Wheel King (Wang Xue-Qi) – Leader of the Dark Stone, the super thieves gang that rules the Chinese underworld. He has a secret identity and a secret. He also has a goofy nickname. Just because he did awesome on Wheel of Fortune and even scored a date with Vanna White, he’ll never live it down….
Turquoise Leaf (Barbie Hsu Hsi-Yuan) – Barbie Hsu plays a good crazy woman, you almost forget she can play likable characters (cough cough Adventure of the King), or characters that are the living embodiment of a gloomy rainy day (cough cough Future X-Cops).
The Magician (Leon Dai Lap-Yan) – The coolest character who is completely ignored and quickly eliminated. That’s what you get for not being a boring guy who likes noodles!
Lei Bin (Shawn Yu Man-Lok ) – The needles guy likes noodles. This guy is pretty boring, and throwing needles is something that you usually see women doing in martial arts films. Another Dark Stone assassins. Did you know Dark Stone members are called “Dark Stoners”? Now you do! Shawn Yu has been in the Infernal Affairs trilogy and tons of other films I have seen but not written reviews of.
Drizzle (Kelly Lin Hsi-Lei) – Here is Drizzle pre-face surgery, because she was played by someone famous so we’re namedropping her. Largely because Kelly Lin was in Asian Charlie’s Angels.

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Asian Charlie’s Angels (Review)

Asian Charlie’s Angels

Christy Chung! as An Qi
Kelly Lin Hsi-Lei as ???
Annie Wu Chen-Chun as ???/Zheng Ke Ren
Cheng Jutsi as ???
??? as Feng Ming
??? as Zhong Wen
??? as Pan Jai Xi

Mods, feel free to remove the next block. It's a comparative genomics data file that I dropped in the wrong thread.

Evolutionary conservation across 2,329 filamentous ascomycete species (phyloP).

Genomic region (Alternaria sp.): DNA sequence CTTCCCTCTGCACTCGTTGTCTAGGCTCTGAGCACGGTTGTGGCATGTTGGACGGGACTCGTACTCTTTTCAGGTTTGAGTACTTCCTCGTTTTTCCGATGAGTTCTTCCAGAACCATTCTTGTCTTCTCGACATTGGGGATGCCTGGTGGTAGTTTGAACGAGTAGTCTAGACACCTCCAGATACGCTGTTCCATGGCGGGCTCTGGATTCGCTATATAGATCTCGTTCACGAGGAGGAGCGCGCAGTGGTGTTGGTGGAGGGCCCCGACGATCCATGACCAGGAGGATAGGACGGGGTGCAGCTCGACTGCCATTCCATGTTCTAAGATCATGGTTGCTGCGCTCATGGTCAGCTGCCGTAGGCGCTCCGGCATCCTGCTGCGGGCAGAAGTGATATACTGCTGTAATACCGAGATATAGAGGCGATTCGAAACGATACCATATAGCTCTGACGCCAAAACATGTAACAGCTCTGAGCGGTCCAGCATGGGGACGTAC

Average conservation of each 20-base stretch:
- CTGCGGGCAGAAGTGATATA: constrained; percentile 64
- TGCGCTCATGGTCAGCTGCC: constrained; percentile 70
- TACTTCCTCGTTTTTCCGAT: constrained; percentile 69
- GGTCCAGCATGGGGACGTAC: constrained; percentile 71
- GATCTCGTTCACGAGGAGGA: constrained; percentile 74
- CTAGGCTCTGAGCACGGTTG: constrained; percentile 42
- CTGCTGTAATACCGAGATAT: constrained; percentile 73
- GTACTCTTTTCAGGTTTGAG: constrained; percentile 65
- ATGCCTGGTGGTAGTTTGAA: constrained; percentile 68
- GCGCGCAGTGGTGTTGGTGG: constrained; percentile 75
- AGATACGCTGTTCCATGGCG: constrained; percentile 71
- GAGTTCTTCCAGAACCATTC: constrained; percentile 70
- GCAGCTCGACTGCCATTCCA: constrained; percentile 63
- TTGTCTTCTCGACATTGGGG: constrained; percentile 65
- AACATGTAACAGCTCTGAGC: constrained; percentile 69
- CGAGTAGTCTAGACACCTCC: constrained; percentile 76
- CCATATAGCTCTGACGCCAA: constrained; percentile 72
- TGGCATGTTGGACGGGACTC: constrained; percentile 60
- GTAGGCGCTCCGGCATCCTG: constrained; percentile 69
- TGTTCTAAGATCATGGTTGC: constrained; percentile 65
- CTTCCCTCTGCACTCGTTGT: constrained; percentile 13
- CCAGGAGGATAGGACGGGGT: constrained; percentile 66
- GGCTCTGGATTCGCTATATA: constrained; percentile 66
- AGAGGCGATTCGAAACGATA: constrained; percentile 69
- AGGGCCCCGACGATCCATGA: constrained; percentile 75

It seems America is not the only country where guys named Charlie hire beautiful women to solve crimes. Hong Kong has joined the fun, and their Charlie follows in his American counterpart’s footsteps. What results is a television pilot for a failed Chinese TV series (as best as I can gather from the few available sources) complete with all the bad parts left in that show you why it wasn’t ordered as a full series. Lots of bad spots. A few bright spots show up, but the show mostly contains some odd elements, some things left completely unexplained, and two main characters developed so flimsily that the VCD case this movie came in is thicker. The three Angels are played by some well known actresses, which puts the failure entirely on the shoulders of the writers/directors/producers. How you can score some big names and then fail in every other aspect must take some skill. Well, Uwe Boll pulls it off, but China should be emulating good directors. Christy Chung is the biggest name here of the three, not only is she super hot, but she’s pretty well known internationally. Kelly Lin is also known a bit outside of Hong Kong, as is Annie Wu, but neither to the extent of Christy Chung (Chung was previously seen here in Red Wolf.) Still, they are all big names in Hong Kong, and star power alone should have guaranteed a hit, even moderately. That it didn’t should be a warning sign. A big warning sign. Billboard size. Billboard seen from space size. Billboard seen from outside the galaxy size. What I’m saying is, pretty big. This is technically Part 2, seeming to be the second half of a two-hour pilot, yet it’s pretty stand alone as it is. If I ever run across Part 1, I’ll update this review, but there is no need to wait, especially since there is plenty of pain to go around for this episode, mixed with the guilty pleasure of seeing the hot Angels run around. From what little I’ve found of the missing first half, it has nothing to do with what happens here, anyway. So let’s sail away on the Angel train of adventure. Grab your halo and wings, it will be a bumpy ride…